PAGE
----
By ZENIT Staff
The Most Reverend Malcolm McMahon OP, Archbishop of Liverpool and Cardinal Vincent Nichols, Archbishop of Westminster, have paid tribute to Bishop Vincent Malone, Auxiliary Bishop Emeritus of Liverpool.
Bishop Malone died, aged 88, on the morning of Monday 18 May 2020 at the Royal Liverpool Hospital. He was admitted to hospital after testing positive for COVID-19 a week earlier.
Archbishop Malcolm McMahon said:
“Bishop Vincent had retired from his role as auxiliary bishop when I arrived in Liverpool six years ago, but he was still a very active member of the archbishop’s council and a trustee of the archdiocese.
“No report or set of accounts was safe from Bishop Vin’s eye for detail. As a young priest he had trained as teacher of mathematics, and numbers and diagrams certainly contributed to his view of the world or at least of the Church, but it would be very wrong to portray him as a person who was unfeeling.
“His mild and polite manner found its fulfilment in his ministry as a priest and bishop which was characterised by unfailing kindness and respect to all those he met and served. Bishop Vincent told me that he enjoyed being an auxiliary bishop because it kept him close to people.
“He made a massive contribution to the life of the local church and city as dean at the Metropolitan cathedral, chaplain to Liverpool University and chair of numerous committees including the early ecumenical bodies which laid the foundations for the harmony we enjoy between churches and people of faith in these days.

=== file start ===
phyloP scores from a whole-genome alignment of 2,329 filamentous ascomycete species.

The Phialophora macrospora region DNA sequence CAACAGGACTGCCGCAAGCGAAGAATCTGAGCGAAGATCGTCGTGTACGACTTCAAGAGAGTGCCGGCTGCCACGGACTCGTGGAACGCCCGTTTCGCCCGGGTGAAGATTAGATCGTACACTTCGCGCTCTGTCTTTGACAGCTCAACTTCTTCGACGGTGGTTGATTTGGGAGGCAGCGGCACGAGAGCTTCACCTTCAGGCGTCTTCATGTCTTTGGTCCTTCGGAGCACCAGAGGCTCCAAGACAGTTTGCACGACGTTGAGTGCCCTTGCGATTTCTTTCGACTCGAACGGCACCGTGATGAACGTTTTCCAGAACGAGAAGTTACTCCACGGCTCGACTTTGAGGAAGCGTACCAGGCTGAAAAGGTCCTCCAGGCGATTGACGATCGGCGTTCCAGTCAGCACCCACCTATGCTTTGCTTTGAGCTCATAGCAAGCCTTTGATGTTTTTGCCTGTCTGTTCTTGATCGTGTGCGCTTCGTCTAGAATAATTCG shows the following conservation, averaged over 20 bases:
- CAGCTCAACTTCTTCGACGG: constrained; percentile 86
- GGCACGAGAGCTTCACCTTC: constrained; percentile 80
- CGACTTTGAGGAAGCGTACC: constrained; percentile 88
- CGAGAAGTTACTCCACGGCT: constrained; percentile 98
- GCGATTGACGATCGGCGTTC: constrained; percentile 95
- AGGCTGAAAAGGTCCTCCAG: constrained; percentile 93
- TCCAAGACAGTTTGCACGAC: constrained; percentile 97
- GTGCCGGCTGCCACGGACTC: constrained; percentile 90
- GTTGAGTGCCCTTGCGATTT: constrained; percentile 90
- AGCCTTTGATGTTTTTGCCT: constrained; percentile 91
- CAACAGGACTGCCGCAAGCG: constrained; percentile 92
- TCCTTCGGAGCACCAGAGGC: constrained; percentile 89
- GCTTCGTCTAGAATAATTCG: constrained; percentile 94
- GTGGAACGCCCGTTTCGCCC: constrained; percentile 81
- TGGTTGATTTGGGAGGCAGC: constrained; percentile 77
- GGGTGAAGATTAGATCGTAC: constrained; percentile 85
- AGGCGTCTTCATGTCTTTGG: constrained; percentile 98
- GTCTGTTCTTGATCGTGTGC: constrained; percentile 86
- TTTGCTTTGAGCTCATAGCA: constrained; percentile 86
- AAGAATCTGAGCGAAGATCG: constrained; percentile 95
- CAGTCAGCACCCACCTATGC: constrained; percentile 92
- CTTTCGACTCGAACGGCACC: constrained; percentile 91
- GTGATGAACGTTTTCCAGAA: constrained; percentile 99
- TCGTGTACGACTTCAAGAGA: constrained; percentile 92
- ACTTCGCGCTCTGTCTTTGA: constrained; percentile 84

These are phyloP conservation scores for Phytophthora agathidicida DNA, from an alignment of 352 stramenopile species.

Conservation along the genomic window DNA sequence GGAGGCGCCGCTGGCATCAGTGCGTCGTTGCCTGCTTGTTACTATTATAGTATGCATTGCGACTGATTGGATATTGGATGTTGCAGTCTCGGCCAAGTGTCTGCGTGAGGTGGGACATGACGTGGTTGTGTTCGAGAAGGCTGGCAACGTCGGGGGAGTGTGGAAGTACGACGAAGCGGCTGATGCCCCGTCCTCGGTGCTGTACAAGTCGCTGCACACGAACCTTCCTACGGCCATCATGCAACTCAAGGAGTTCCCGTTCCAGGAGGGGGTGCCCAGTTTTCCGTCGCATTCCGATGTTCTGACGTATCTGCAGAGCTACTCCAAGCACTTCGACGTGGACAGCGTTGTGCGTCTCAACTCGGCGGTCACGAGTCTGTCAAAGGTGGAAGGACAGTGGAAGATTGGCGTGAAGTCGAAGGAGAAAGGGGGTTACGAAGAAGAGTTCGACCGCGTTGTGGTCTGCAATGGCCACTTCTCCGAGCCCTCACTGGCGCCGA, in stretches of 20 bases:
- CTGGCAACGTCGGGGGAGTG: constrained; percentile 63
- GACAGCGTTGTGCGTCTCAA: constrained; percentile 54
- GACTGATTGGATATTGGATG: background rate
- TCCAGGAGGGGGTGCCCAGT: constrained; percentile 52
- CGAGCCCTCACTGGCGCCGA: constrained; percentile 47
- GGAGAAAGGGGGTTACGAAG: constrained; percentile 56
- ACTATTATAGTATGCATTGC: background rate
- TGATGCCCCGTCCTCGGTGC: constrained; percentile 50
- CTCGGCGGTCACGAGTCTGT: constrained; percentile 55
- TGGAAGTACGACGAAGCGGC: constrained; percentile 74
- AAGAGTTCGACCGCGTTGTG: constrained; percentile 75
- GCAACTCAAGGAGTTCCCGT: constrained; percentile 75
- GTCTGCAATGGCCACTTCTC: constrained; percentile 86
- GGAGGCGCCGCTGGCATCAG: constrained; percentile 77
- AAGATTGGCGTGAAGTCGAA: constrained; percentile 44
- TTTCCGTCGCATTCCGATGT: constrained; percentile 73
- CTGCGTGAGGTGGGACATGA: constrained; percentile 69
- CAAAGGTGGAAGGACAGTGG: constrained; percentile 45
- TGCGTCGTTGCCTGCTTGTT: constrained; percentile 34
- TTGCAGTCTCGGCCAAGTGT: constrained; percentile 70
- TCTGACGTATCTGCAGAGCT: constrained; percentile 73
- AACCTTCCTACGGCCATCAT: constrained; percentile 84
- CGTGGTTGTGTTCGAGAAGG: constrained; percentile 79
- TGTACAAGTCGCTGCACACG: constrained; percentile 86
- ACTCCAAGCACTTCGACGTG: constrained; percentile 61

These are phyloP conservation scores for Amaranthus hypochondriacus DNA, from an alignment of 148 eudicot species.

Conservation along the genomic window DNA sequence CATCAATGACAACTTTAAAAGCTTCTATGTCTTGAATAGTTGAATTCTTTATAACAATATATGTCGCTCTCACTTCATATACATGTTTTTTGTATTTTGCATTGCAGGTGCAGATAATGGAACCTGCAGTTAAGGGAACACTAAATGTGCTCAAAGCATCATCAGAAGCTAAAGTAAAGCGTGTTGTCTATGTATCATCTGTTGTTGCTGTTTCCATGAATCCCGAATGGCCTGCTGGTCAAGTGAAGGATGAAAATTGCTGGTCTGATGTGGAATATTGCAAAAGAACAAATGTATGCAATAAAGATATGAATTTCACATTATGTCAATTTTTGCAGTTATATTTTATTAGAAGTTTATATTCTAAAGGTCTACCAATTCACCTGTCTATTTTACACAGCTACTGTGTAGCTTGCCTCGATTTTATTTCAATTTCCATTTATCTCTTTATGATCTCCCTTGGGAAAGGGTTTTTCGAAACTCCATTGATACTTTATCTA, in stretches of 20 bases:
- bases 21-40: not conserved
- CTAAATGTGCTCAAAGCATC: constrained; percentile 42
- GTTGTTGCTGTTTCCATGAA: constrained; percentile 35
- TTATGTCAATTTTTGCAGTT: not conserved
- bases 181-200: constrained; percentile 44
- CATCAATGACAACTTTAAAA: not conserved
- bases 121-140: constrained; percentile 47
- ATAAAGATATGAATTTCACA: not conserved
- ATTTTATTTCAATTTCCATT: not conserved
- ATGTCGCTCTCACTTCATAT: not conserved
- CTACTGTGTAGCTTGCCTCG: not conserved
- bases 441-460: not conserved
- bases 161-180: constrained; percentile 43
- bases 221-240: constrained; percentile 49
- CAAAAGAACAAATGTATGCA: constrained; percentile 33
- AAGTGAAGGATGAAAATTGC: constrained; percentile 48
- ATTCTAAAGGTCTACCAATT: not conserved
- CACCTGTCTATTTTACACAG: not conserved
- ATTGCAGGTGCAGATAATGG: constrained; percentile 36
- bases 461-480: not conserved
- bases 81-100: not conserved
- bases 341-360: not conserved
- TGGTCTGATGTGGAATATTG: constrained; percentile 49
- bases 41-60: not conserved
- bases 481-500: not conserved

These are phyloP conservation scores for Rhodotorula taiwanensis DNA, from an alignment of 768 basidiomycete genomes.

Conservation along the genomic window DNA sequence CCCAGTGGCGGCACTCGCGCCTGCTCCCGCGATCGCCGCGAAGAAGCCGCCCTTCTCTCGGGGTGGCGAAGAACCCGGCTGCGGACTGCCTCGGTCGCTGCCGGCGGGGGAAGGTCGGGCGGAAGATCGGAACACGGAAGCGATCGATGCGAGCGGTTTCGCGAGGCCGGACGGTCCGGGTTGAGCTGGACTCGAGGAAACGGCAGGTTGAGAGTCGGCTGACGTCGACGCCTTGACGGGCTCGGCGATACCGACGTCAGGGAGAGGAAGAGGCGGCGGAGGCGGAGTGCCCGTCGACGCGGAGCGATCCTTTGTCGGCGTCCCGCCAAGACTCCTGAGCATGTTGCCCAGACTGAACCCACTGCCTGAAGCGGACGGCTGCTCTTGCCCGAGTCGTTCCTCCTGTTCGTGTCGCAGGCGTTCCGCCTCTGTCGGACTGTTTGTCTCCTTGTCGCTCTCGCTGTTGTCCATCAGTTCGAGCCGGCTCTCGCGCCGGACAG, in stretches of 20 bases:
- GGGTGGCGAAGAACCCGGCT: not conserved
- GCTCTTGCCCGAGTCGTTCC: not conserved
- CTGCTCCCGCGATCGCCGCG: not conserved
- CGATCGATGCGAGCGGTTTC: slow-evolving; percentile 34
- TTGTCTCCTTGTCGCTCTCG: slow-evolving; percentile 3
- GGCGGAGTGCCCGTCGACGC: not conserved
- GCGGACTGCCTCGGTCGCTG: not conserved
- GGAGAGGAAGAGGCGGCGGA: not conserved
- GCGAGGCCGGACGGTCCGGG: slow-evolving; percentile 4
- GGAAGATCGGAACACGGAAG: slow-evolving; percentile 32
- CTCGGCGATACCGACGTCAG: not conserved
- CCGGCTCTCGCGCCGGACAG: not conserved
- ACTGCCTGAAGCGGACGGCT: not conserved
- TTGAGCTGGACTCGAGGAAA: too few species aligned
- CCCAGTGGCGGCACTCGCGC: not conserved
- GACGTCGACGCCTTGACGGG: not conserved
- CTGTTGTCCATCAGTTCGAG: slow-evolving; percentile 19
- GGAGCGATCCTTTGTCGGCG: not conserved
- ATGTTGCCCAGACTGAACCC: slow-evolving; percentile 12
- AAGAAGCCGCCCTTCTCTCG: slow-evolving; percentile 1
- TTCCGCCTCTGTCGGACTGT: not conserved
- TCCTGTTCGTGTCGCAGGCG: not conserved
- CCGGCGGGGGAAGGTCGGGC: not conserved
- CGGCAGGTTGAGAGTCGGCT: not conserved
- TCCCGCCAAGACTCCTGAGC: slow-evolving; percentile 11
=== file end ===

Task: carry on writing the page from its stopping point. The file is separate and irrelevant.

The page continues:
“In life, Bishop Vincent Malone was peace with God and his creation, may he now be welcomed by his Lord into a place of peace and light.”
Cardinal Vincent Nichols said:
“As a fairly young priest I was sent to live for a few years at the Clergy House of the Metropolitan Cathedral in Liverpool. Monsignor Vincent Malone was in charge.
“Above all I remember his endless patience to get right every aspect of the work of the Cathedral; his unfailing courtesy with every person he met, even those who were occasionally very difficult; his kindness to those in need who came to the door.
“He had a gentle rebuke for those who acted precipitously and a readiness himself to make amends. He offered warm hospitality without ever being ostentatious and a quiet witty conversation. He was a lovely man to be with.
“He served the Archdiocese unfailingly and the Bishops’ Conference of England and Wales, especially in our ministry in universities, in which he had considerable experience.
“We will miss him. We pray that he is received by our Heavenly Father with loving mercy and that he can look down upon us with an affectionate smile as he sees us still struggle to do our best. His service, his struggle is over. May he rest in peace and rise in glory.”
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